EDITORIAL:

The Blues have become synonymous with disappointment, the Super Rugby titles in 1996, 1997 and 2003 long forgotten.

Seven seasons without knockout football and a singular top 10 finish will do that.

Mention the team and the conversation inevitably turns to talk of unfulfilled promise and lost talent.

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The Blues have done well to hang on to the incredible Ioane brothers, Rieko and Akira, after what had become a procession of players cutting their rugby teeth in the franchise's traditional feeder regions, only to transition from promising to prolific once they had taken the SH1 South.

Yet, despite the dynamic duo's re-signing last year promising to buck the trend of home-grown talent heading out of Eden Park, accompanied by intermittent success under new head coach Leon MacDonald this season, a familiar affliction remains.

Current fullback Melani Nanai, in the midst of a breakout season, has already agreed to a lucrative deal in Europe following the 2019 campaign while winger Salesi Rayasi and midfielder Tumua Manu have taken offers at other teams in New Zealand and are thriving when given the opportunity.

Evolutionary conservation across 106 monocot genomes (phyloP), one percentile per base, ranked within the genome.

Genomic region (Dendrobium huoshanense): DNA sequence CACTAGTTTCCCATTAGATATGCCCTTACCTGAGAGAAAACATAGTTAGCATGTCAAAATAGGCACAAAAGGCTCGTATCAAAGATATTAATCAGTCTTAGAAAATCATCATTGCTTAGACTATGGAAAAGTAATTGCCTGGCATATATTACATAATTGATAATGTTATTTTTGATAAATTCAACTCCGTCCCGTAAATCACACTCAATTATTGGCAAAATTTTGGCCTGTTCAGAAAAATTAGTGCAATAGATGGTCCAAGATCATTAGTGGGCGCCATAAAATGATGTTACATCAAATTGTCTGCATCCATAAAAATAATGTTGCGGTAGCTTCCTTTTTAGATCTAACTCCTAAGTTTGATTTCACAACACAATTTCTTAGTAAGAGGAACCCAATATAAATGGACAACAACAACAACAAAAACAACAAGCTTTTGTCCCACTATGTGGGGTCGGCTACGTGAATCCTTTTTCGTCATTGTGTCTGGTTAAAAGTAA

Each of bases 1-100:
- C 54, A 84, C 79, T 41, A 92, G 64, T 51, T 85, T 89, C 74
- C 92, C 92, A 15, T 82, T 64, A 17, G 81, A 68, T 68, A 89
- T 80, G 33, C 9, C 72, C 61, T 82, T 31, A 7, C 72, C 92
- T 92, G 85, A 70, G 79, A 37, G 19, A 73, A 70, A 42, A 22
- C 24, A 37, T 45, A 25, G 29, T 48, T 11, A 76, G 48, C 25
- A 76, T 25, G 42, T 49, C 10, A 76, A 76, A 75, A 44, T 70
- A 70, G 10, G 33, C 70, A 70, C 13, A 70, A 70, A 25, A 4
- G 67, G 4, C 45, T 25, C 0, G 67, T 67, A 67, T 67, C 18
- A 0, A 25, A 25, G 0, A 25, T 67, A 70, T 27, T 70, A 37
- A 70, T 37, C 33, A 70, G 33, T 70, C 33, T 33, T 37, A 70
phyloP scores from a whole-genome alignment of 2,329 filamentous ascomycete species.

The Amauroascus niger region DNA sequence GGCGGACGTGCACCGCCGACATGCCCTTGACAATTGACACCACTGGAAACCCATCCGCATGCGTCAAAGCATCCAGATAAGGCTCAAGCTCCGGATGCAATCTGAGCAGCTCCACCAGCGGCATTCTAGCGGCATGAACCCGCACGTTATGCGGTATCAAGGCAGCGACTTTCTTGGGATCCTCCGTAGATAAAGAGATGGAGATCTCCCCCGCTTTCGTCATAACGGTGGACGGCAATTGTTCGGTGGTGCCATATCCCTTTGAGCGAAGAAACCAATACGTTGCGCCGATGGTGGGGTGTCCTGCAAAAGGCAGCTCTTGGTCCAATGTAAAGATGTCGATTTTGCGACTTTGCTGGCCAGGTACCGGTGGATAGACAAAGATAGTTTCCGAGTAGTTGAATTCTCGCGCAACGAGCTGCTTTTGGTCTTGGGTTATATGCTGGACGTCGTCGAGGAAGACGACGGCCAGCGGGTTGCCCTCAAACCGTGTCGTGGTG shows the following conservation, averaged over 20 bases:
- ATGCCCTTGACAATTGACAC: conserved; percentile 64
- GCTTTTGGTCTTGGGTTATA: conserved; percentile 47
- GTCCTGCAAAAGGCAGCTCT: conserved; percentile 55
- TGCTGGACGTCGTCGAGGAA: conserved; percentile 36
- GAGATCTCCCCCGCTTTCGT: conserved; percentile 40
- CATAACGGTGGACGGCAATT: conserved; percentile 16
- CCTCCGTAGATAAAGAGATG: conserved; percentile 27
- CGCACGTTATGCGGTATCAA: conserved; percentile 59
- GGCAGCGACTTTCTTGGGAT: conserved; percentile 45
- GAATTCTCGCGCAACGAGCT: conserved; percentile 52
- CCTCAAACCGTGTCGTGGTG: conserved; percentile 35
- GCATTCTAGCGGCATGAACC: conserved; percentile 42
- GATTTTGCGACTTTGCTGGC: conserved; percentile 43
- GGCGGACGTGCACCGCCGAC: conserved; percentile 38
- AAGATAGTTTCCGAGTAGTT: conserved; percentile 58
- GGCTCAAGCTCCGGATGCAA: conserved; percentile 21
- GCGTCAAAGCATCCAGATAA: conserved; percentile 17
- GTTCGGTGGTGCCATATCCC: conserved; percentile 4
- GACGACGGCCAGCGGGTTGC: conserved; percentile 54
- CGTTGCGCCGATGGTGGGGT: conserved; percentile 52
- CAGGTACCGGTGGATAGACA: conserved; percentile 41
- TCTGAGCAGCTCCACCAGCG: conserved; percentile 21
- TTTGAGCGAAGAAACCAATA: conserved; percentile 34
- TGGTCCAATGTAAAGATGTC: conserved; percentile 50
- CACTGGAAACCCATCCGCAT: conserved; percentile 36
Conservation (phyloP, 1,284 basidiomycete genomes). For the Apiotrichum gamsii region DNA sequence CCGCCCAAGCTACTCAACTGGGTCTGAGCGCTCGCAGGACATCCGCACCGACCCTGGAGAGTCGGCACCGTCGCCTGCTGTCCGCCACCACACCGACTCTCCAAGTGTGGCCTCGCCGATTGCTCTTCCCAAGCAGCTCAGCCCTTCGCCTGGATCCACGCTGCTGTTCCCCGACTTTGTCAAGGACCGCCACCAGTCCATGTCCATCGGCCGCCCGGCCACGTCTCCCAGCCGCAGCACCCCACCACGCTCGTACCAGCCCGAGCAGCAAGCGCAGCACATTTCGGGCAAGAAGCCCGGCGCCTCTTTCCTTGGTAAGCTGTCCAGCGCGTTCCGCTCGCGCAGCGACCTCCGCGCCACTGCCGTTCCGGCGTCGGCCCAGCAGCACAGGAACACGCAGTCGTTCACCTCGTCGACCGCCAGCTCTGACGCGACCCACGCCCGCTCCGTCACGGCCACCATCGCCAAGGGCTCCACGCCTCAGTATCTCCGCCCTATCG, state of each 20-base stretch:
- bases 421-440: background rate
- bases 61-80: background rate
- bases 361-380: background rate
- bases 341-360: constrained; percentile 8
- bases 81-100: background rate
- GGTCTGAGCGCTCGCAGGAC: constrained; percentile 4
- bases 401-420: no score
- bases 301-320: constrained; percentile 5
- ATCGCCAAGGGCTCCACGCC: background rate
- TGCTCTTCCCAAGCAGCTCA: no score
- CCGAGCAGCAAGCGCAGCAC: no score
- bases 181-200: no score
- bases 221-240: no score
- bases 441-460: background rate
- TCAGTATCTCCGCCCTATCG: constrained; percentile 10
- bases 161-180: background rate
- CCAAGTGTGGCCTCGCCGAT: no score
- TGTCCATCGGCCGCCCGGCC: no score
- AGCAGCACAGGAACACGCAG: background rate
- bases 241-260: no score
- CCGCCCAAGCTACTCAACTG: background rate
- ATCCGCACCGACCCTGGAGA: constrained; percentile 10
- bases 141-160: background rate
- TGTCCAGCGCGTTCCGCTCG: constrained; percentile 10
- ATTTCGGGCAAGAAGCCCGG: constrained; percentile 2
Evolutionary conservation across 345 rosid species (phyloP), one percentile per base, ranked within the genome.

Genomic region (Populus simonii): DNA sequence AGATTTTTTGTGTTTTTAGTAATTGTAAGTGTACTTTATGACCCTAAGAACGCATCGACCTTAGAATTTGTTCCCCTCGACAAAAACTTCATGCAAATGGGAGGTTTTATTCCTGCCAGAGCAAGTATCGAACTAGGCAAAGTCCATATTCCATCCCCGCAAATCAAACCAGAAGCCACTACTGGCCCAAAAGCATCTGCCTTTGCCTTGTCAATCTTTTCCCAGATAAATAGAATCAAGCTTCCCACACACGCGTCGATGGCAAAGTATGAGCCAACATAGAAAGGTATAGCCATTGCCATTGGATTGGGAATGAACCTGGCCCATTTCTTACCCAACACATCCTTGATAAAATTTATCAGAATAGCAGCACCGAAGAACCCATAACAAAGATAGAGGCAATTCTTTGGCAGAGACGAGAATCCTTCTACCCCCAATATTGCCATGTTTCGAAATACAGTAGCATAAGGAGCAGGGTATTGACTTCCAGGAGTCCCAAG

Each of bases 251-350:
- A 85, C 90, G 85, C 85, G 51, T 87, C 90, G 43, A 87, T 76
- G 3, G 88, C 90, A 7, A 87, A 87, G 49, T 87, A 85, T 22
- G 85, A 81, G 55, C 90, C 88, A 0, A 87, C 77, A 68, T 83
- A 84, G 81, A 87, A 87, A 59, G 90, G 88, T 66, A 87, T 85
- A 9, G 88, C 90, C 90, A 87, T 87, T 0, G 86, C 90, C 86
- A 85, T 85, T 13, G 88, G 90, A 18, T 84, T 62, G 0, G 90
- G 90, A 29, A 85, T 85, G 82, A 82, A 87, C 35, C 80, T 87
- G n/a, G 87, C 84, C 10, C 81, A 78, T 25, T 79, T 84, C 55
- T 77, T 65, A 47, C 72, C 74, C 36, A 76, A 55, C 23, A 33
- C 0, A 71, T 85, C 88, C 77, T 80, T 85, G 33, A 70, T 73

Amid all the media hype since his return to Eden Park, the Blues persist with 36-year-old Ma'a Nonu in the midfield — despite his failure to build on what was a promising start in his return to the competition.

Tonight the Blues have a chance to beat the injury-crippled Chiefs for the first time since 2011.

They have to, to keep their fading playoff hopes alive and to start clambering out of a hole seven years in the making.